BOOTH, WILLIAM: Commander-in-chief of the Salvation Army; b. at Nottingham, England, Apr. 10, 1829. He was educated by a private theological tutor of the Methodist New Connexion Church, and began his career as an open air preacher at the age of fifteen. He entered the ministry of the Methodist New Connexion Church in 1852, and was successively a traveling evangelist and a circuit preacher until 1861, when he left the denomination to devote himself entirely to evangelistic work. In 1865 he founded at London the Christian Mission for the amelioration of the condition of the destitute and vicious population of the eastern portion of London, and this developed, in 1878, into the Salvation Army. He has traveled extensively in the interests of his Army, and has written Salvation Soldiery (1890); In Darkest England and the Way Out (1890); and Religion for Every Day (1902).
BIBLIOGRAPHY: F. St. G. de L. Booth Tucker, Life of General William Booth, Chicago, 1898; T. F. G. Coates, The Prophet of the Poor; the Life Story of General Booth, London, 1905.
BOOTH TUCKER, EMMA MOSS: Salvation Army worker; b. at Gateshead, Durham, Jan. 8, 1860; d. near Dean Lake, Mo., Oct. 28, 1903. She was the daughter of William Booth, the founder of the Salvation Army, and from 1880 to 1888 was in charge of the international training homes of that organization. In the latter year, she married Frederick St. George de Lautour Tucker (see the following article), and went with him successively to India and London, whence she came to the United States in 1896. She held the rank of consul in the Salvation Army, and had equal powers with her husband in its control. She died from injuries received in a railroad accident. A volume of selections from her writing has been published under the title The Cross and Our Comfort (London, 1907).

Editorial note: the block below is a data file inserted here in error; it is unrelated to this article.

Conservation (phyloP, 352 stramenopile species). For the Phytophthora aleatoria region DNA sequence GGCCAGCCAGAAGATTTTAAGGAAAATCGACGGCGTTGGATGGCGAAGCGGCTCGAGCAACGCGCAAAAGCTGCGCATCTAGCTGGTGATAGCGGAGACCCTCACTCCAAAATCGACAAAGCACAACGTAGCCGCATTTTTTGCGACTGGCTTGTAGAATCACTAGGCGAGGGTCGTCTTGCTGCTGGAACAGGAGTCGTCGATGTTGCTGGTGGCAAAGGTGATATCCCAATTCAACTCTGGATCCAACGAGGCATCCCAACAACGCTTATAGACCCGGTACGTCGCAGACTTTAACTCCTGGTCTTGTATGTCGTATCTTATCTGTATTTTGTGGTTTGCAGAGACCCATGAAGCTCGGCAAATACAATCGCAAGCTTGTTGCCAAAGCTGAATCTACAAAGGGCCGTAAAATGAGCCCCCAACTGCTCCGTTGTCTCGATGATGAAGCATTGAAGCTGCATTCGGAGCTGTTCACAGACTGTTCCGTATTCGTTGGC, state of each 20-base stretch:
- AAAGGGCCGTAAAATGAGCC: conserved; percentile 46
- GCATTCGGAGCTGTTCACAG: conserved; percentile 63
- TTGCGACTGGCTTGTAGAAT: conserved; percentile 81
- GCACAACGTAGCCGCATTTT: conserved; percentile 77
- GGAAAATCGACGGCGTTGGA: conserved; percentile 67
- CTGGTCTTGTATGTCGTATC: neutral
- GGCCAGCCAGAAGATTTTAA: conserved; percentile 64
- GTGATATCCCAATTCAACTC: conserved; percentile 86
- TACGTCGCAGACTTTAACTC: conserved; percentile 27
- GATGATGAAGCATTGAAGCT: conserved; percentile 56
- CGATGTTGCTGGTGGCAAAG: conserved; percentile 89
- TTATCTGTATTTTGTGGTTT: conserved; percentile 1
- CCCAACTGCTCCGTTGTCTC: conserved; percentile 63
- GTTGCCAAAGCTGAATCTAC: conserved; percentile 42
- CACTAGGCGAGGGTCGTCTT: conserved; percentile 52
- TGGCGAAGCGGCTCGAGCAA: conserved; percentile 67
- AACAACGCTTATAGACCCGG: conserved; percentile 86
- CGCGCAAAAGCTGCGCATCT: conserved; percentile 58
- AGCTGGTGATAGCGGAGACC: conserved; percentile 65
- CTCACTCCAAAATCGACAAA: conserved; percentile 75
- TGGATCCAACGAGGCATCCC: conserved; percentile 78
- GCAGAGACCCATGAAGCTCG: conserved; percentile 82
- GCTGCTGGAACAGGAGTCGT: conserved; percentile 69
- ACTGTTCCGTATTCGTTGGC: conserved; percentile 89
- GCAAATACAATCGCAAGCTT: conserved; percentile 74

BOOTH TUCKER, FREDERICK ST. GEORGE DE LAUTOUR: Secretary for Foreign Affairs of the Salvation Army; b. at Monghyr (80 m. e. of Patna), Bengal, Mar. 21, 1853. He was educated at Cheltenham College, England, and passed the examinations for the India Civil Service in 1874. After two years of additional study, he was appointed to the Punjab, where he was successively assistant commissioner and treasury officer. He resigned from the service, however, in 1881 to join the Salvation Army, which he established in India in the following year. He remained in command of the Army there until 1891, when he was transferred to London as secretary for international work. He held this office for five years, and from 1896 to 1904 was commander of the Army in the United States. Since the latter year he has been Secretary for Foreign Affairs of the Salvation Army, with headquarters in London, and is thus responsible to General William Booth for all work of the organization outside of the British Isles. In 1888 he married the daughter of Gen. William Booth (see the preceding article) and subsequently assumed the name of Booth Tucker. He has written In Darkest India and the Way Out (Bombay, 1891); The Life of Catherine Booth (2 vols., Chicago, 1892); Life of General William Booth (1898); and Favorite Songs of the Salvation Army (1899).
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